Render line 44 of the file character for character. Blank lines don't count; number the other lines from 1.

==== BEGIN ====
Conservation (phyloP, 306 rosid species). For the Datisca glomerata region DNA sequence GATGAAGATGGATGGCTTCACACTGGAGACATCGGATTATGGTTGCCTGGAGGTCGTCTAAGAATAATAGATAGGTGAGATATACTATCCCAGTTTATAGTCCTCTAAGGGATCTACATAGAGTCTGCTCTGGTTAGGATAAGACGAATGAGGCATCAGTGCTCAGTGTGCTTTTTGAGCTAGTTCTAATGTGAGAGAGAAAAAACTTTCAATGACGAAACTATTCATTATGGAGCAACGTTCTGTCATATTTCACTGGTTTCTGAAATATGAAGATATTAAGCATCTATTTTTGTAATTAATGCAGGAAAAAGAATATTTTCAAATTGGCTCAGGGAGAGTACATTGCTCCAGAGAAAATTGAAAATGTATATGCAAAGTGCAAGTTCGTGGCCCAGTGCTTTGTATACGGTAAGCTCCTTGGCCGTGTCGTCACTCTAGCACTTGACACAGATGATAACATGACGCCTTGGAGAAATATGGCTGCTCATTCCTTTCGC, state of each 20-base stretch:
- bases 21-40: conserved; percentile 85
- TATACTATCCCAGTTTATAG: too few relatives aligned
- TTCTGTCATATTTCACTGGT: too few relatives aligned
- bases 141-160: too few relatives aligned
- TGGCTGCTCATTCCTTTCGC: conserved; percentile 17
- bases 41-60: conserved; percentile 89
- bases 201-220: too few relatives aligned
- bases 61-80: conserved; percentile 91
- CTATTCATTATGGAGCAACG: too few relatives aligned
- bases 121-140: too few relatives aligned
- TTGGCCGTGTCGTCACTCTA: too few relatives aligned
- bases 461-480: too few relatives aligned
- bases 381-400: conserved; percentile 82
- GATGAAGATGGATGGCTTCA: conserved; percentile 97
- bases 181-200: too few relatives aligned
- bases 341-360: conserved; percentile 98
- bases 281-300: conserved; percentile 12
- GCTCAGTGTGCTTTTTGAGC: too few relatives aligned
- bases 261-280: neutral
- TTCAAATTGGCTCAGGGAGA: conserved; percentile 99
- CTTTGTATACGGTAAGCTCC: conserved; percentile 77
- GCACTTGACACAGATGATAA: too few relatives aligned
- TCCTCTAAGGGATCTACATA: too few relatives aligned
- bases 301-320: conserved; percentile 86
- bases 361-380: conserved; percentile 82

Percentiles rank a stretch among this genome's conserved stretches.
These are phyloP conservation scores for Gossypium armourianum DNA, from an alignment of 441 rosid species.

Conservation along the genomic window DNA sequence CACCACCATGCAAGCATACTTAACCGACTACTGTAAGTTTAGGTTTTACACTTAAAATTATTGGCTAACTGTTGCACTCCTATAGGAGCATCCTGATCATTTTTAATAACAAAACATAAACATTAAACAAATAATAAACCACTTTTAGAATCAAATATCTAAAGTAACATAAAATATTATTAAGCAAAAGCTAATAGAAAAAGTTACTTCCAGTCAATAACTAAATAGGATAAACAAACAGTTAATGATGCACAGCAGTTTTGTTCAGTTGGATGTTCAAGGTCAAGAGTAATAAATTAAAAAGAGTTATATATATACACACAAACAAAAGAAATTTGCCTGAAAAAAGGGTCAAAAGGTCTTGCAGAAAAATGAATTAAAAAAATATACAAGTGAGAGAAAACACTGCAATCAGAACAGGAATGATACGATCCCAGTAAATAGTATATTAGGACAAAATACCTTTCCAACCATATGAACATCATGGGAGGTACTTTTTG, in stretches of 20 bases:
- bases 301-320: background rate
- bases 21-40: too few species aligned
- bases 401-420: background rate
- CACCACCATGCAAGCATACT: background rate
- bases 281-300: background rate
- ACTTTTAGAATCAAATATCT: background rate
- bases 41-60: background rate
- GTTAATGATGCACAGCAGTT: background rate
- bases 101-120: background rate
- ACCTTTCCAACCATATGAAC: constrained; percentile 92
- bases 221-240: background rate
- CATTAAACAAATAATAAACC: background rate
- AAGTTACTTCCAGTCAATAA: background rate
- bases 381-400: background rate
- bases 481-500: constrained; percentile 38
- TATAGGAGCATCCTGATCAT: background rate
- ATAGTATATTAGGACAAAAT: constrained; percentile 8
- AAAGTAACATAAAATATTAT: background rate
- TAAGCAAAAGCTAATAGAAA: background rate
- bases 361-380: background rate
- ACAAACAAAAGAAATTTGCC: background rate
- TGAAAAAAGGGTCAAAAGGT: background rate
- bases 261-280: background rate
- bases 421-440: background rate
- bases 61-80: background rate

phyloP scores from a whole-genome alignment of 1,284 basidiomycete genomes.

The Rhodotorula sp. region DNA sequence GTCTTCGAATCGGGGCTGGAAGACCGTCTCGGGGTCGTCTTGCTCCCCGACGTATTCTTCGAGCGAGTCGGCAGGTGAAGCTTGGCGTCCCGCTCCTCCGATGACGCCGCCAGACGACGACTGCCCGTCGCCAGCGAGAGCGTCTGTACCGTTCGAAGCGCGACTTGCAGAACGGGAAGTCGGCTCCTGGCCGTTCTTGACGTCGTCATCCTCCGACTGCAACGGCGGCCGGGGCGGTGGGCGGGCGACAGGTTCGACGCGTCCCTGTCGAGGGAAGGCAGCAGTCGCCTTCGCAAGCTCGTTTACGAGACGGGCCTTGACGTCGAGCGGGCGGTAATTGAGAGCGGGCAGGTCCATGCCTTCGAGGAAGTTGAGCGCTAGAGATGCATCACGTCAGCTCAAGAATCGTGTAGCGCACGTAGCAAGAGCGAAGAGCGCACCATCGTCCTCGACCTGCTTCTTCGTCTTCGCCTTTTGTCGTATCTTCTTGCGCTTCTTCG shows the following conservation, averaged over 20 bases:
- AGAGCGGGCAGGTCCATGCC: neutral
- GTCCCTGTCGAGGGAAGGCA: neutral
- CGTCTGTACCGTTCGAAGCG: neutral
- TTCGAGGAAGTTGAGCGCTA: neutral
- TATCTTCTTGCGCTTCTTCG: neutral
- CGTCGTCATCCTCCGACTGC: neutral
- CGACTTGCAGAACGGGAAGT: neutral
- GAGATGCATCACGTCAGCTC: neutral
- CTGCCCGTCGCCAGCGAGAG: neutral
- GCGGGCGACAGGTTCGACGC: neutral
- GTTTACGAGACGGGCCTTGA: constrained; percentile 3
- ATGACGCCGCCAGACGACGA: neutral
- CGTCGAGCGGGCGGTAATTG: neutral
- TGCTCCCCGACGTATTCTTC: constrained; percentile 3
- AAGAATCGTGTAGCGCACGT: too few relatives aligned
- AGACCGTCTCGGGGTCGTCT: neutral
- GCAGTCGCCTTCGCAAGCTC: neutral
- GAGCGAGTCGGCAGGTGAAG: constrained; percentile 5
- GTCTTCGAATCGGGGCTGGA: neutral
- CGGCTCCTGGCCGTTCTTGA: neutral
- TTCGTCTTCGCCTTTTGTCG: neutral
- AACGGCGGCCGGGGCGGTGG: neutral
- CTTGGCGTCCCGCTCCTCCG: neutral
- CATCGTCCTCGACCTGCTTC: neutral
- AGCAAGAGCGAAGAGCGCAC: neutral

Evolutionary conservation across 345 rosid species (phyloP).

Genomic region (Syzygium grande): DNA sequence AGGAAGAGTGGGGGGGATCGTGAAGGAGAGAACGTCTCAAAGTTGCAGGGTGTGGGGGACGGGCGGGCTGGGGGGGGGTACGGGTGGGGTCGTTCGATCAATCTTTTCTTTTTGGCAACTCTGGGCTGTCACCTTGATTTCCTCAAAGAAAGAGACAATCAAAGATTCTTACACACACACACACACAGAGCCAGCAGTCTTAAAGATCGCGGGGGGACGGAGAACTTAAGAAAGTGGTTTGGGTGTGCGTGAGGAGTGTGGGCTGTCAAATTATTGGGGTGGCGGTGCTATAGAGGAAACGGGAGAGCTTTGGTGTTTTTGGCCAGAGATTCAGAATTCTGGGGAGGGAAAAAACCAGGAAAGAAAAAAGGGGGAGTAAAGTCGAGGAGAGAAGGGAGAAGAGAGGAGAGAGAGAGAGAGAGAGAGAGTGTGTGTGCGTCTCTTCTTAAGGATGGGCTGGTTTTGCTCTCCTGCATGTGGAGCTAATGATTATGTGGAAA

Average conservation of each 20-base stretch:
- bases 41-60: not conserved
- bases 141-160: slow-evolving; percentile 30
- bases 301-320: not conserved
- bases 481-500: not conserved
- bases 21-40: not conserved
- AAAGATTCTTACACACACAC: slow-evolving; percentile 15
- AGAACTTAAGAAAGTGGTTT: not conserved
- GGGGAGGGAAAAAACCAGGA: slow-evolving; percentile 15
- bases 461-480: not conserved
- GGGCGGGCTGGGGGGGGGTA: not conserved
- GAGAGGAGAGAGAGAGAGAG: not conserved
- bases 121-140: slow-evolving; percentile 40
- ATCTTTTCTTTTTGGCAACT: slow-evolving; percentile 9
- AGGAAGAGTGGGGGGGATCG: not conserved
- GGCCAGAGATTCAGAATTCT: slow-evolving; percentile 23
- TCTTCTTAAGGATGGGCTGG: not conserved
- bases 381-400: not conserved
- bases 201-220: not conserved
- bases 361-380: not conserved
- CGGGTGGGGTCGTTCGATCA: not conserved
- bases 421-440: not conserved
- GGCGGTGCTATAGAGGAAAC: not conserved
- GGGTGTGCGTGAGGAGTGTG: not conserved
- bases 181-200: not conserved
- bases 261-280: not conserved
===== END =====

- bases 481-500: constrained; percentile 38